1670 AD 
In the 1670s, a German Baron called Gottfried von Leibniz
(sometimes von Leibnitz) took mechanical calculation a step beyond his predecessors. Leibniz, who entered university at fifteen years of age and received his bachelor's degree at seventeen, once said: "It is unworthy of excellent men to lose hours like slaves in the labor of calculation, which could be safely relegated to anyone else if machines were used." 


a 

Leibniz developed Pascal's ideas and, in 1671, introduced the Step Reckoner, a device which, as well as performing additions and subtractions, could multiply, divide, and evaluate square roots by series of stepped additions.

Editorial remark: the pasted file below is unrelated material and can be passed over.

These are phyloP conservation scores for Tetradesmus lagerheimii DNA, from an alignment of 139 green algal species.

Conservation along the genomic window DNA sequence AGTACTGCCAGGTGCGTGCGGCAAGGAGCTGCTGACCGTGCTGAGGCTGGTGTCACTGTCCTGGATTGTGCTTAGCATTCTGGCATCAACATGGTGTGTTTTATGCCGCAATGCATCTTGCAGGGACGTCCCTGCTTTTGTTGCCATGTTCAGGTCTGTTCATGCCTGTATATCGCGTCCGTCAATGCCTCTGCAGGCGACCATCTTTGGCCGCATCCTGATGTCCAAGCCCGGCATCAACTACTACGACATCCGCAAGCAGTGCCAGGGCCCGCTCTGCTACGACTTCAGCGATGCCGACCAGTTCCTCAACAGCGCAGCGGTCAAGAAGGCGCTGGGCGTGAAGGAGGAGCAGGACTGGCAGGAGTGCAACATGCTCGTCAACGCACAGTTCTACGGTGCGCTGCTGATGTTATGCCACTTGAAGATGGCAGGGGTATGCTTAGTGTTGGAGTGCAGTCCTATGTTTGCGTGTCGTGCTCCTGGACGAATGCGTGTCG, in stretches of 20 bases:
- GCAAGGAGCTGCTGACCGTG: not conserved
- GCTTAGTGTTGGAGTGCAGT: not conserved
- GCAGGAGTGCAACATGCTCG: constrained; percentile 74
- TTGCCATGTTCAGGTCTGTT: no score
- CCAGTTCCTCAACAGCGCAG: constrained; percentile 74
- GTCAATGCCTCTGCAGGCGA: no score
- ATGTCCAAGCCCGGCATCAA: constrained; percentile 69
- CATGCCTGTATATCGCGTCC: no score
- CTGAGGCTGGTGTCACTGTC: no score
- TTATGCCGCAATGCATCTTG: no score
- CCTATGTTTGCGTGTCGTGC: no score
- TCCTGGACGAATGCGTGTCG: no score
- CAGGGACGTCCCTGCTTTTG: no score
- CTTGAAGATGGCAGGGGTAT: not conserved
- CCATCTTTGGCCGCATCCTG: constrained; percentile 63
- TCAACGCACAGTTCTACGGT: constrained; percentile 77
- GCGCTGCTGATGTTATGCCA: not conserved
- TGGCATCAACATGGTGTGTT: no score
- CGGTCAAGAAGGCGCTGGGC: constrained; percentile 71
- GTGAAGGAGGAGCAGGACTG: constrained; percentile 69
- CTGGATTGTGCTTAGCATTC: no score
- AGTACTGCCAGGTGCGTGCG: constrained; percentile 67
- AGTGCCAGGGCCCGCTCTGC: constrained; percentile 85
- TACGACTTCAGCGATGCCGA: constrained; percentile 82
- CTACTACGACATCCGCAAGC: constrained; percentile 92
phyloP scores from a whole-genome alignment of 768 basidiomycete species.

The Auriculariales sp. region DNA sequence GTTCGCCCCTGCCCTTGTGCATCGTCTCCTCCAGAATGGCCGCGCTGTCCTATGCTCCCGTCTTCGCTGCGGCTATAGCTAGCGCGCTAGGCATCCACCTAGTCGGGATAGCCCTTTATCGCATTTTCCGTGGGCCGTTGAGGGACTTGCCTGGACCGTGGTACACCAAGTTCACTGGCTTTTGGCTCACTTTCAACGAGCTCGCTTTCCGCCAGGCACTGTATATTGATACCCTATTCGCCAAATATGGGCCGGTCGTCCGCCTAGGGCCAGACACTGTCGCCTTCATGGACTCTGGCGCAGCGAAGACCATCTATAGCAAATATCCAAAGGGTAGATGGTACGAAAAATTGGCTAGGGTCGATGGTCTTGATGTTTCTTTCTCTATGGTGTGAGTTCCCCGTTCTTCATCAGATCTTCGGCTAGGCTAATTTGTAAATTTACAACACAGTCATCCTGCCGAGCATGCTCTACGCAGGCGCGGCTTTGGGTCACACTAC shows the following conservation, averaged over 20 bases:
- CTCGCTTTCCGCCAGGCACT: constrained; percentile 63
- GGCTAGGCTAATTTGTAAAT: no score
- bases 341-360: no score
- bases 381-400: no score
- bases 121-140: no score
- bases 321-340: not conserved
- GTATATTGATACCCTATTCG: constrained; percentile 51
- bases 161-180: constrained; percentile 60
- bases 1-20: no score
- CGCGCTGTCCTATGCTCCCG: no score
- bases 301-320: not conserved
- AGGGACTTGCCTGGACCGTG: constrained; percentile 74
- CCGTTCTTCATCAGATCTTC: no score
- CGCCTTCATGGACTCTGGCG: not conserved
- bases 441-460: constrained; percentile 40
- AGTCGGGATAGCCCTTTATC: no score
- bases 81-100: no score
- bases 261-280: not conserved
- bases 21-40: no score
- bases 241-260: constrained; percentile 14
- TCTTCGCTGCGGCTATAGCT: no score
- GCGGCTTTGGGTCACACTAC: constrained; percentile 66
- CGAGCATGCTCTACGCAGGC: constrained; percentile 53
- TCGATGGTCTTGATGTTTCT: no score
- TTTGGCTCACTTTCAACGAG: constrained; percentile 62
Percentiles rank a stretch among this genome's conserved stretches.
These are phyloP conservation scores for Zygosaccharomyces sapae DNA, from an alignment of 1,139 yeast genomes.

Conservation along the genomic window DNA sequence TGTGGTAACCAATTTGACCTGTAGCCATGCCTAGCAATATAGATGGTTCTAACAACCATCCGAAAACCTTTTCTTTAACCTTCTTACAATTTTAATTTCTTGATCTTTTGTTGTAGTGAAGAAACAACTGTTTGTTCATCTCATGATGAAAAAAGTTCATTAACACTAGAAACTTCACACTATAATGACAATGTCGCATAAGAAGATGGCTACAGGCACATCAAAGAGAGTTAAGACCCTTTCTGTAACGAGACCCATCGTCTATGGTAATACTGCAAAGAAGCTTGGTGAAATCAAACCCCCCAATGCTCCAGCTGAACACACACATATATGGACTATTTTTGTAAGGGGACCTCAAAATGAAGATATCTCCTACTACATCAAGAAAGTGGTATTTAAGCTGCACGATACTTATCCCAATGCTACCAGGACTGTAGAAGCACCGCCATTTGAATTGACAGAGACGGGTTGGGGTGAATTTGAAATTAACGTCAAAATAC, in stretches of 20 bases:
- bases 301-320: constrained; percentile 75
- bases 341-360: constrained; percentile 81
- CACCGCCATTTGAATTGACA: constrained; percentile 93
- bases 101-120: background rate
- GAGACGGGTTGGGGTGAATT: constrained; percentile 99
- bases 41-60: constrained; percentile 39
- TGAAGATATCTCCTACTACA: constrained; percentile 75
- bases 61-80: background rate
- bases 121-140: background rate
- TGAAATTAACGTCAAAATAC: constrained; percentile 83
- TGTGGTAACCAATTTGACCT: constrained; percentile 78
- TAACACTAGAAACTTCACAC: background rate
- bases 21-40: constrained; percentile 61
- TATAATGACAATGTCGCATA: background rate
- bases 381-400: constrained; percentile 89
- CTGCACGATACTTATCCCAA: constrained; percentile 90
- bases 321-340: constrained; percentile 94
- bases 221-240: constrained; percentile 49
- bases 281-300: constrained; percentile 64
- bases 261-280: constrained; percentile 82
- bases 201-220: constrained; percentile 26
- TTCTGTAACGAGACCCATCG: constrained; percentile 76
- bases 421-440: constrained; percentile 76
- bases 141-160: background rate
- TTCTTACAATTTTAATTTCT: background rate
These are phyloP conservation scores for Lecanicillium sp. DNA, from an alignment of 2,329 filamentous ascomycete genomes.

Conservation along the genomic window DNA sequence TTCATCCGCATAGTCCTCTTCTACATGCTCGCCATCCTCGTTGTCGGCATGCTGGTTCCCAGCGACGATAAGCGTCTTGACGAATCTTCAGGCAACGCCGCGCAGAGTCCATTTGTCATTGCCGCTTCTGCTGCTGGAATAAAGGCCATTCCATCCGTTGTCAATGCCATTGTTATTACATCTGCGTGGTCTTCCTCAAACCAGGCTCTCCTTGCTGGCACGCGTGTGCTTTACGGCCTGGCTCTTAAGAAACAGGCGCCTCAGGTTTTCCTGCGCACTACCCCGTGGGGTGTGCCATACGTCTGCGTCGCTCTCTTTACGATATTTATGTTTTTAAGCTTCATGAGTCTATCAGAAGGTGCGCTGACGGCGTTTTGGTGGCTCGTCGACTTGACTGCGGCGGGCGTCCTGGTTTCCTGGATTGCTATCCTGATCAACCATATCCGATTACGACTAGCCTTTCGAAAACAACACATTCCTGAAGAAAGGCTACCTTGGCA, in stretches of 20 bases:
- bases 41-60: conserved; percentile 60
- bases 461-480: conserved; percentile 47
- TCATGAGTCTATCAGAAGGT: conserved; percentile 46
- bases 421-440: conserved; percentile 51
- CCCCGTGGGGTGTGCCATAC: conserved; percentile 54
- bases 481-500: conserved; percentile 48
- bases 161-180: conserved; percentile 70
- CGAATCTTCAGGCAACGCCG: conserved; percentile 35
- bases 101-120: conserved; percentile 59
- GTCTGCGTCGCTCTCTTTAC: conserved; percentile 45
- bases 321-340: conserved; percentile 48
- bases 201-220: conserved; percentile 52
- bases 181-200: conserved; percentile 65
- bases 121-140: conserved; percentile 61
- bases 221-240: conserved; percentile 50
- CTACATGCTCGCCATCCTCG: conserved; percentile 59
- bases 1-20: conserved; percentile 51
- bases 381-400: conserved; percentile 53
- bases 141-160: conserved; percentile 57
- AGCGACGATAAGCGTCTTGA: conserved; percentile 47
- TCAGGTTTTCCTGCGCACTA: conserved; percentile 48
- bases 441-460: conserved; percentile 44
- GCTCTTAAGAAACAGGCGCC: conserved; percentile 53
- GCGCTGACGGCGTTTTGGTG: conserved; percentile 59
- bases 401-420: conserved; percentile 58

a 
Leibniz also strongly advocated the use of the binary number system, which is fundamental to the operation of modern computers.  Pascal's and Leibniz's devices were the forebears of today's desktop computers, and derivations of these machines continued to be produced until their electronic equivalents finally became readily available and affordable in the early 1970s.  
a 
See also:  
Leonardo da Vinci's mechanical calculator John Napier and Napier's Bones 
a  
These notes are abstracted from the book Bebop BYTES Back